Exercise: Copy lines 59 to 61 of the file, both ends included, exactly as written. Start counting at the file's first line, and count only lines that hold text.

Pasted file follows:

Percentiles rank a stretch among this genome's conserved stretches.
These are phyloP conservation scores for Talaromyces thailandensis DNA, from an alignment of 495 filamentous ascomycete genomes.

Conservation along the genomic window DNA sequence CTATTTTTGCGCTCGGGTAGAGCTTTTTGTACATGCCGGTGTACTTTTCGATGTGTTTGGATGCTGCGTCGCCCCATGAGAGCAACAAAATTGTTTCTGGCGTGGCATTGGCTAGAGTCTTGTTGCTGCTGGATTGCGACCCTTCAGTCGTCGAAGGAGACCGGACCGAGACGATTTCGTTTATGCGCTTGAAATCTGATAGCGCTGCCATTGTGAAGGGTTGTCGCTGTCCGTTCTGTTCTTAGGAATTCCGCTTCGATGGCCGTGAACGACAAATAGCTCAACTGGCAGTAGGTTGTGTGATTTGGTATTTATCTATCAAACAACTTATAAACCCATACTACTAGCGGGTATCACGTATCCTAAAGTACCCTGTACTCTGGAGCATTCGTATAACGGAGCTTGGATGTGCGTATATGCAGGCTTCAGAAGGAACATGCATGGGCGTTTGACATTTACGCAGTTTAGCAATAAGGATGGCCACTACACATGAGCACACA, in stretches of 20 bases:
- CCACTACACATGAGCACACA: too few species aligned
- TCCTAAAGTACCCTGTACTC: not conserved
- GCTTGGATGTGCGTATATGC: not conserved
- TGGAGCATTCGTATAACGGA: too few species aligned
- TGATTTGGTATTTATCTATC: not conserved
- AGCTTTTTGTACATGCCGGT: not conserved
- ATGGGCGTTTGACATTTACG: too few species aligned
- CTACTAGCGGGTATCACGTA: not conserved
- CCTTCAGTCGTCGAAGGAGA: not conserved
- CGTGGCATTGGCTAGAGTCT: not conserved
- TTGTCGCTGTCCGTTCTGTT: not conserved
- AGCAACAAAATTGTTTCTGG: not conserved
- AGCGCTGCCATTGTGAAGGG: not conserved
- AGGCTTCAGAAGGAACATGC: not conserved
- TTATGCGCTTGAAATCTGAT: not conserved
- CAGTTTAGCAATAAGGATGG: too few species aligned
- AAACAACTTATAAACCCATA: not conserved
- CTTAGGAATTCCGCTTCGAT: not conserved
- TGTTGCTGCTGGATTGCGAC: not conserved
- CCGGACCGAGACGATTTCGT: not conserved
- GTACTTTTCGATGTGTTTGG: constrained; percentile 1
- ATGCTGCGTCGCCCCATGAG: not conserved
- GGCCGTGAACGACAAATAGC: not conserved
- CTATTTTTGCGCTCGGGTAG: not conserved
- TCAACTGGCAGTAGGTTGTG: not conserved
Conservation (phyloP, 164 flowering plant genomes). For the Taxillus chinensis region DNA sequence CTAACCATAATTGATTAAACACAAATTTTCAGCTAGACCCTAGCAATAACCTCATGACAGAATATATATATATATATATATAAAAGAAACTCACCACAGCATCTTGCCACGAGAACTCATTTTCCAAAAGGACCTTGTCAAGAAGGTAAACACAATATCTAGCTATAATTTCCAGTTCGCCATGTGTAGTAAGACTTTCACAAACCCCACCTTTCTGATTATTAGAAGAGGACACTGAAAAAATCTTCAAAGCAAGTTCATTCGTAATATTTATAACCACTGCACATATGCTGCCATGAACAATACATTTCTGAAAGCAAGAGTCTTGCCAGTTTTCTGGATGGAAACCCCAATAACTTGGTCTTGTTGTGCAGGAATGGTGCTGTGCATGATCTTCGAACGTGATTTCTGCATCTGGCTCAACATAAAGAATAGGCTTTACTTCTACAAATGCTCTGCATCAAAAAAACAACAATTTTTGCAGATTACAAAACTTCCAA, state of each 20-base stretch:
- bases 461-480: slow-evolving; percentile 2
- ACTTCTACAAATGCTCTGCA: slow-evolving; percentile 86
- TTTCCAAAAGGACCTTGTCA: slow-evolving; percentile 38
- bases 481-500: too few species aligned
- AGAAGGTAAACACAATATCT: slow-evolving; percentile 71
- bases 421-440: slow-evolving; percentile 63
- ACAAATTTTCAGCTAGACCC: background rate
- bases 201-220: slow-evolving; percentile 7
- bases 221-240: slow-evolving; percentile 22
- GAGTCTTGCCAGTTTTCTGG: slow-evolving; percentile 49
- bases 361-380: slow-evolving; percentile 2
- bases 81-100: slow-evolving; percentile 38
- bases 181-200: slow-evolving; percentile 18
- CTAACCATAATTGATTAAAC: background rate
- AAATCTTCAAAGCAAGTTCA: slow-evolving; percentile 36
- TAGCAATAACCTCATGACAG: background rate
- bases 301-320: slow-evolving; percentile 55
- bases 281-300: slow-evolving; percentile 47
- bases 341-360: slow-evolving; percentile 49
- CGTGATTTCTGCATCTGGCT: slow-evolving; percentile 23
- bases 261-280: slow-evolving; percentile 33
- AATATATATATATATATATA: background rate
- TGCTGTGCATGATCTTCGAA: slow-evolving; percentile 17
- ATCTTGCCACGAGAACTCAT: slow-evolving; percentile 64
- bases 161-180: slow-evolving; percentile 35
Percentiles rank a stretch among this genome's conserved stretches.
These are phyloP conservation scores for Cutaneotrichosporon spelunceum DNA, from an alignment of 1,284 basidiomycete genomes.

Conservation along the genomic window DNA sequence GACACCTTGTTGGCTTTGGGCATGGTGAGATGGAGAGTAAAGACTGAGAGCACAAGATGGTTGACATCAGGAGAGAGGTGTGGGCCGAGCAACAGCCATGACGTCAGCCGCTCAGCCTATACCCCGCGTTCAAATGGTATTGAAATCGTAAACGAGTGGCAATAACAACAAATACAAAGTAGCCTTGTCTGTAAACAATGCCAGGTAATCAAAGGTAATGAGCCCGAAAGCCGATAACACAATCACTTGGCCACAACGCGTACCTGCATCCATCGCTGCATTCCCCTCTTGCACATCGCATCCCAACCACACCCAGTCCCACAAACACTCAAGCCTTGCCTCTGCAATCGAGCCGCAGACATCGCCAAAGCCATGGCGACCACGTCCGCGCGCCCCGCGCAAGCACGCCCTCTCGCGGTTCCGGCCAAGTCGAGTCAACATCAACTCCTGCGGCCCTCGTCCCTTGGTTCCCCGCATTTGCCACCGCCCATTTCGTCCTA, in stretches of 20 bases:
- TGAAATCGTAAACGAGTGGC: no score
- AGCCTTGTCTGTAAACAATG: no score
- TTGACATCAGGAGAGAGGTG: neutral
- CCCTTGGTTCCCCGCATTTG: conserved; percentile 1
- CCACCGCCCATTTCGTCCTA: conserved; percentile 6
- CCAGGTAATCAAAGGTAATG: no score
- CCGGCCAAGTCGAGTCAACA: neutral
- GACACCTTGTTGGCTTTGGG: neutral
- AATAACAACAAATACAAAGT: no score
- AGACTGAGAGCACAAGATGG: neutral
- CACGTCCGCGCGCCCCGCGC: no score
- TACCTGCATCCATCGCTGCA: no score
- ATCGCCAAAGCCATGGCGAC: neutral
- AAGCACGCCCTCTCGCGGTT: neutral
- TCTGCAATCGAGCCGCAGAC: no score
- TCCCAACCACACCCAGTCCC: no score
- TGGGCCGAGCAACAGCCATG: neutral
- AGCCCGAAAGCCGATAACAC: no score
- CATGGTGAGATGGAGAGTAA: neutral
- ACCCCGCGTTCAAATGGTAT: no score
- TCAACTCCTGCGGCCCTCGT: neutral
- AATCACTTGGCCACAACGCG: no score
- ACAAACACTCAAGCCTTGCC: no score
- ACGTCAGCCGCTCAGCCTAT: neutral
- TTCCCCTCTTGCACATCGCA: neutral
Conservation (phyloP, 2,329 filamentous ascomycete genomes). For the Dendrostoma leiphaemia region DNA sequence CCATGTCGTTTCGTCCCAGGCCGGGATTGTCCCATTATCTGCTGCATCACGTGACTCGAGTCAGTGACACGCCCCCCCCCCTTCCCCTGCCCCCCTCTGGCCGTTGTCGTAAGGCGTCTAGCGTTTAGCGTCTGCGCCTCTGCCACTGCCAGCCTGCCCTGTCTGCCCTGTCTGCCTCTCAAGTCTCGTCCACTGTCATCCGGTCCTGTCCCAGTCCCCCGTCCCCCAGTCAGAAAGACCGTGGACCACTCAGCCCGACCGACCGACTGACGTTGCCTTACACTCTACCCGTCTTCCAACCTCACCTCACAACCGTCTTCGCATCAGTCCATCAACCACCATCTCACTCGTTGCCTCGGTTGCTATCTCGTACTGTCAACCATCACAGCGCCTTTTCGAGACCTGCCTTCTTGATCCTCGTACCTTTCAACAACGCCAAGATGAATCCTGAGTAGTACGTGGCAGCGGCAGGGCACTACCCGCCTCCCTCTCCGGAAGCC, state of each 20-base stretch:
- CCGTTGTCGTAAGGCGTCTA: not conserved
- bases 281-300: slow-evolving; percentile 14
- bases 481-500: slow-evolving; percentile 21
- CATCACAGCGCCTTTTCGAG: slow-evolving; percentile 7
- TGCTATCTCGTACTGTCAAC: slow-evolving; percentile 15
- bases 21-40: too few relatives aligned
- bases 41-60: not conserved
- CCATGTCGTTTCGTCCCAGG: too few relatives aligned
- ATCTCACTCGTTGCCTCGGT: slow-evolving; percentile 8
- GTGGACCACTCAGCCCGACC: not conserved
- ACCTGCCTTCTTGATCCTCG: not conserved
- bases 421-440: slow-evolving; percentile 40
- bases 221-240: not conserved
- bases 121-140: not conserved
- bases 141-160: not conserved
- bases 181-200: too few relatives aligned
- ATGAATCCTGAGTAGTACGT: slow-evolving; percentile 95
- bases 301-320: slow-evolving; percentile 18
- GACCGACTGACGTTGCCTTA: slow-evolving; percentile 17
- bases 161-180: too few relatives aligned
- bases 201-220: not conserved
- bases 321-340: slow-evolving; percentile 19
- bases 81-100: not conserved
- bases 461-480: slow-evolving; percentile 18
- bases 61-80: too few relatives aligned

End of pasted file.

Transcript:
- AGCCTTGTCTGTAAACAATG: no score
- TTGACATCAGGAGAGAGGTG: neutral
- CCCTTGGTTCCCCGCATTTG: conserved; percentile 1